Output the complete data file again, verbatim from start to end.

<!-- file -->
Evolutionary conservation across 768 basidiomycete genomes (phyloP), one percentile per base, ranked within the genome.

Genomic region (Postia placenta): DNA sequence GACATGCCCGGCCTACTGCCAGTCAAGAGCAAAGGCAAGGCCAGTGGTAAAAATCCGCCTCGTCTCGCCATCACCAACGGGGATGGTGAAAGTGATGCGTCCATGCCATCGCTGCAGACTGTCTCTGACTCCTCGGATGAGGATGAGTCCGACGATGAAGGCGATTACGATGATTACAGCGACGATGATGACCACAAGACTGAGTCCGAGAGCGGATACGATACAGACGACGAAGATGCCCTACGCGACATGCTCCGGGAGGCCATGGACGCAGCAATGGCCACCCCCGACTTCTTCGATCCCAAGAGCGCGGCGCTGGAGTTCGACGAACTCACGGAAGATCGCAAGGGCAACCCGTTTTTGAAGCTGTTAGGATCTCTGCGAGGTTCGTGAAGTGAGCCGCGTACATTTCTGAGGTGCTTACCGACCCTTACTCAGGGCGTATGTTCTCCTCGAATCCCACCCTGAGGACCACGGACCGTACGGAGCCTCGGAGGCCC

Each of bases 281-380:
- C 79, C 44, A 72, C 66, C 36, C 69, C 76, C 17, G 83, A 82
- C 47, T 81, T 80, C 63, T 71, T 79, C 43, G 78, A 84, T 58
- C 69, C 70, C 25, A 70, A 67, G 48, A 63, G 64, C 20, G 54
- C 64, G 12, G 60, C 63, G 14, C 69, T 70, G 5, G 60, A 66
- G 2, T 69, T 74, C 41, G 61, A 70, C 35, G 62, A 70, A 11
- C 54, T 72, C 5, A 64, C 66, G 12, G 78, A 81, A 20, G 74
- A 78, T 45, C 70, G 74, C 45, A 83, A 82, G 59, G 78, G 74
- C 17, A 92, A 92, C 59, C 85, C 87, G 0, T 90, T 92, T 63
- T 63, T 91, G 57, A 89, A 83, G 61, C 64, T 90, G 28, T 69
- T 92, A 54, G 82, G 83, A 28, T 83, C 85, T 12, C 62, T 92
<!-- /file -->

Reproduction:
Evolutionary conservation across 768 basidiomycete genomes (phyloP), one percentile per base, ranked within the genome.

Genomic region (Postia placenta): DNA sequence GACATGCCCGGCCTACTGCCAGTCAAGAGCAAAGGCAAGGCCAGTGGTAAAAATCCGCCTCGTCTCGCCATCACCAACGGGGATGGTGAAAGTGATGCGTCCATGCCATCGCTGCAGACTGTCTCTGACTCCTCGGATGAGGATGAGTCCGACGATGAAGGCGATTACGATGATTACAGCGACGATGATGACCACAAGACTGAGTCCGAGAGCGGATACGATACAGACGACGAAGATGCCCTACGCGACATGCTCCGGGAGGCCATGGACGCAGCAATGGCCACCCCCGACTTCTTCGATCCCAAGAGCGCGGCGCTGGAGTTCGACGAACTCACGGAAGATCGCAAGGGCAACCCGTTTTTGAAGCTGTTAGGATCTCTGCGAGGTTCGTGAAGTGAGCCGCGTACATTTCTGAGGTGCTTACCGACCCTTACTCAGGGCGTATGTTCTCCTCGAATCCCACCCTGAGGACCACGGACCGTACGGAGCCTCGGAGGCCC

Each of bases 281-380:
- C 79, C 44, A 72, C 66, C 36, C 69, C 76, C 17, G 83, A 82
- C 47, T 81, T 80, C 63, T 71, T 79, C 43, G 78, A 84, T 58
- C 69, C 70, C 25, A 70, A 67, G 48, A 63, G 64, C 20, G 54
- C 64, G 12, G 60, C 63, G 14, C 69, T 70, G 5, G 60, A 66
- G 2, T 69, T 74, C 41, G 61, A 70, C 35, G 62, A 70, A 11
- C 54, T 72, C 5, A 64, C 66, G 12, G 78, A 81, A 20, G 74
- A 78, T 45, C 70, G 74, C 45, A 83, A 82, G 59, G 78, G 74
- C 17, A 92, A 92, C 59, C 85, C 87, G 0, T 90, T 92, T 63
- T 63, T 91, G 57, A 89, A 83, G 61, C 64, T 90, G 28, T 69
- T 92, A 54, G 82, G 83, A 28, T 83, C 85, T 12, C 62, T 92